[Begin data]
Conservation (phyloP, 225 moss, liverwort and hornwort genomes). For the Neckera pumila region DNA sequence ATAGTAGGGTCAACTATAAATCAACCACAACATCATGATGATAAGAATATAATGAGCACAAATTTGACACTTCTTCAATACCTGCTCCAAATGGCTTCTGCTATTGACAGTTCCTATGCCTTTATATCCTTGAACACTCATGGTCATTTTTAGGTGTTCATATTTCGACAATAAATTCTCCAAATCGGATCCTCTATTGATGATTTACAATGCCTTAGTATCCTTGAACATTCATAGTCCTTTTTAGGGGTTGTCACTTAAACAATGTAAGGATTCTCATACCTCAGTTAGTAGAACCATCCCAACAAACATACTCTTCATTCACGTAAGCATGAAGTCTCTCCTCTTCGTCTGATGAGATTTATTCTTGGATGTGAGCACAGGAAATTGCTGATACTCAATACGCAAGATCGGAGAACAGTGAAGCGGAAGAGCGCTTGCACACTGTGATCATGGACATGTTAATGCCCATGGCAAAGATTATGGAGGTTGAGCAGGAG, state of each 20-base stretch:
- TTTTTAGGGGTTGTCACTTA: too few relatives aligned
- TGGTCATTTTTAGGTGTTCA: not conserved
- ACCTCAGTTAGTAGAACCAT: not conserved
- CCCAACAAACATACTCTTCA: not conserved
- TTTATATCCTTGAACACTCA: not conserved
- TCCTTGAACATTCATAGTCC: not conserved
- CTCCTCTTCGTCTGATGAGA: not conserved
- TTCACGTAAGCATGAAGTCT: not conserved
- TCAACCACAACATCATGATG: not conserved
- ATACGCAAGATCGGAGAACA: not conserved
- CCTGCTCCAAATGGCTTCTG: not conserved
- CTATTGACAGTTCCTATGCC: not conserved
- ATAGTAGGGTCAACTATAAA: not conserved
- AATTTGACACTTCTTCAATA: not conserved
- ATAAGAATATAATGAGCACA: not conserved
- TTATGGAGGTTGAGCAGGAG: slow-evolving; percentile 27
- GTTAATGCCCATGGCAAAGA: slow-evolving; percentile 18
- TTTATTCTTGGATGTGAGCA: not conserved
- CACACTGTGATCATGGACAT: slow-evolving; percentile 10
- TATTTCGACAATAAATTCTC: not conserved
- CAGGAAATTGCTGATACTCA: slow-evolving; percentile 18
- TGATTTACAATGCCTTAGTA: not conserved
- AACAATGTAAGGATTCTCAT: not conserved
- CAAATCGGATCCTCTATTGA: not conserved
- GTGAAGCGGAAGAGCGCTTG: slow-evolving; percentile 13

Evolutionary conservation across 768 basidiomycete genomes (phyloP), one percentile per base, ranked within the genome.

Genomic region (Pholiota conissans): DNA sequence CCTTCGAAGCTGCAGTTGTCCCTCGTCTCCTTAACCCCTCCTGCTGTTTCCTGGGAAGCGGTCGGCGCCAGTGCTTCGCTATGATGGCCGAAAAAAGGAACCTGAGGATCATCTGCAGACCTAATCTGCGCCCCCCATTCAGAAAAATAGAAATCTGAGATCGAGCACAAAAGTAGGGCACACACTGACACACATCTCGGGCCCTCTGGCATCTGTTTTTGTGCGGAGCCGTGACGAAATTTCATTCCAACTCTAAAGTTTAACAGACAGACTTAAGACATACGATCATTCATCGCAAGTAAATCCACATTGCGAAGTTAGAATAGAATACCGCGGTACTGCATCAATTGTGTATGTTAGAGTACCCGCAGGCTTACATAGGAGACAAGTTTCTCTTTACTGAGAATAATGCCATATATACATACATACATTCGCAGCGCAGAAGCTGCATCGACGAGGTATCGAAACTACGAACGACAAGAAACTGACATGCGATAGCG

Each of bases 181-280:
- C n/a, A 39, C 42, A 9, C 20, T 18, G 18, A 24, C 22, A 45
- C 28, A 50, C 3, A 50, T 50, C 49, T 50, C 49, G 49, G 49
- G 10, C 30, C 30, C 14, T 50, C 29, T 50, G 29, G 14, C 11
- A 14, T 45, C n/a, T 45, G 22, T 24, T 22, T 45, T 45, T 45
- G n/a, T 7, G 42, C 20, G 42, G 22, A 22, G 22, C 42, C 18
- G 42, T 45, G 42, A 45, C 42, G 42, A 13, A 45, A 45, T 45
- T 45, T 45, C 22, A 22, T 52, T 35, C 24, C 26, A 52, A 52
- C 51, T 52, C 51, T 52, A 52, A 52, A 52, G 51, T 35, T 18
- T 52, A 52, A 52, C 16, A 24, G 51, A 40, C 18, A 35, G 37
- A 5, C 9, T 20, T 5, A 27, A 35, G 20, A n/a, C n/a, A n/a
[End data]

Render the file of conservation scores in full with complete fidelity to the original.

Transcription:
Conservation (phyloP, 225 moss, liverwort and hornwort genomes). For the Neckera pumila region DNA sequence ATAGTAGGGTCAACTATAAATCAACCACAACATCATGATGATAAGAATATAATGAGCACAAATTTGACACTTCTTCAATACCTGCTCCAAATGGCTTCTGCTATTGACAGTTCCTATGCCTTTATATCCTTGAACACTCATGGTCATTTTTAGGTGTTCATATTTCGACAATAAATTCTCCAAATCGGATCCTCTATTGATGATTTACAATGCCTTAGTATCCTTGAACATTCATAGTCCTTTTTAGGGGTTGTCACTTAAACAATGTAAGGATTCTCATACCTCAGTTAGTAGAACCATCCCAACAAACATACTCTTCATTCACGTAAGCATGAAGTCTCTCCTCTTCGTCTGATGAGATTTATTCTTGGATGTGAGCACAGGAAATTGCTGATACTCAATACGCAAGATCGGAGAACAGTGAAGCGGAAGAGCGCTTGCACACTGTGATCATGGACATGTTAATGCCCATGGCAAAGATTATGGAGGTTGAGCAGGAG, state of each 20-base stretch:
- TTTTTAGGGGTTGTCACTTA: too few relatives aligned
- TGGTCATTTTTAGGTGTTCA: not conserved
- ACCTCAGTTAGTAGAACCAT: not conserved
- CCCAACAAACATACTCTTCA: not conserved
- TTTATATCCTTGAACACTCA: not conserved
- TCCTTGAACATTCATAGTCC: not conserved
- CTCCTCTTCGTCTGATGAGA: not conserved
- TTCACGTAAGCATGAAGTCT: not conserved
- TCAACCACAACATCATGATG: not conserved
- ATACGCAAGATCGGAGAACA: not conserved
- CCTGCTCCAAATGGCTTCTG: not conserved
- CTATTGACAGTTCCTATGCC: not conserved
- ATAGTAGGGTCAACTATAAA: not conserved
- AATTTGACACTTCTTCAATA: not conserved
- ATAAGAATATAATGAGCACA: not conserved
- TTATGGAGGTTGAGCAGGAG: slow-evolving; percentile 27
- GTTAATGCCCATGGCAAAGA: slow-evolving; percentile 18
- TTTATTCTTGGATGTGAGCA: not conserved
- CACACTGTGATCATGGACAT: slow-evolving; percentile 10
- TATTTCGACAATAAATTCTC: not conserved
- CAGGAAATTGCTGATACTCA: slow-evolving; percentile 18
- TGATTTACAATGCCTTAGTA: not conserved
- AACAATGTAAGGATTCTCAT: not conserved
- CAAATCGGATCCTCTATTGA: not conserved
- GTGAAGCGGAAGAGCGCTTG: slow-evolving; percentile 13

Evolutionary conservation across 768 basidiomycete genomes (phyloP), one percentile per base, ranked within the genome.

Genomic region (Pholiota conissans): DNA sequence CCTTCGAAGCTGCAGTTGTCCCTCGTCTCCTTAACCCCTCCTGCTGTTTCCTGGGAAGCGGTCGGCGCCAGTGCTTCGCTATGATGGCCGAAAAAAGGAACCTGAGGATCATCTGCAGACCTAATCTGCGCCCCCCATTCAGAAAAATAGAAATCTGAGATCGAGCACAAAAGTAGGGCACACACTGACACACATCTCGGGCCCTCTGGCATCTGTTTTTGTGCGGAGCCGTGACGAAATTTCATTCCAACTCTAAAGTTTAACAGACAGACTTAAGACATACGATCATTCATCGCAAGTAAATCCACATTGCGAAGTTAGAATAGAATACCGCGGTACTGCATCAATTGTGTATGTTAGAGTACCCGCAGGCTTACATAGGAGACAAGTTTCTCTTTACTGAGAATAATGCCATATATACATACATACATTCGCAGCGCAGAAGCTGCATCGACGAGGTATCGAAACTACGAACGACAAGAAACTGACATGCGATAGCG

Each of bases 181-280:
- C n/a, A 39, C 42, A 9, C 20, T 18, G 18, A 24, C 22, A 45
- C 28, A 50, C 3, A 50, T 50, C 49, T 50, C 49, G 49, G 49
- G 10, C 30, C 30, C 14, T 50, C 29, T 50, G 29, G 14, C 11
- A 14, T 45, C n/a, T 45, G 22, T 24, T 22, T 45, T 45, T 45
- G n/a, T 7, G 42, C 20, G 42, G 22, A 22, G 22, C 42, C 18
- G 42, T 45, G 42, A 45, C 42, G 42, A 13, A 45, A 45, T 45
- T 45, T 45, C 22, A 22, T 52, T 35, C 24, C 26, A 52, A 52
- C 51, T 52, C 51, T 52, A 52, A 52, A 52, G 51, T 35, T 18
- T 52, A 52, A 52, C 16, A 24, G 51, A 40, C 18, A 35, G 37
- A 5, C 9, T 20, T 5, A 27, A 35, G 20, A n/a, C n/a, A n/a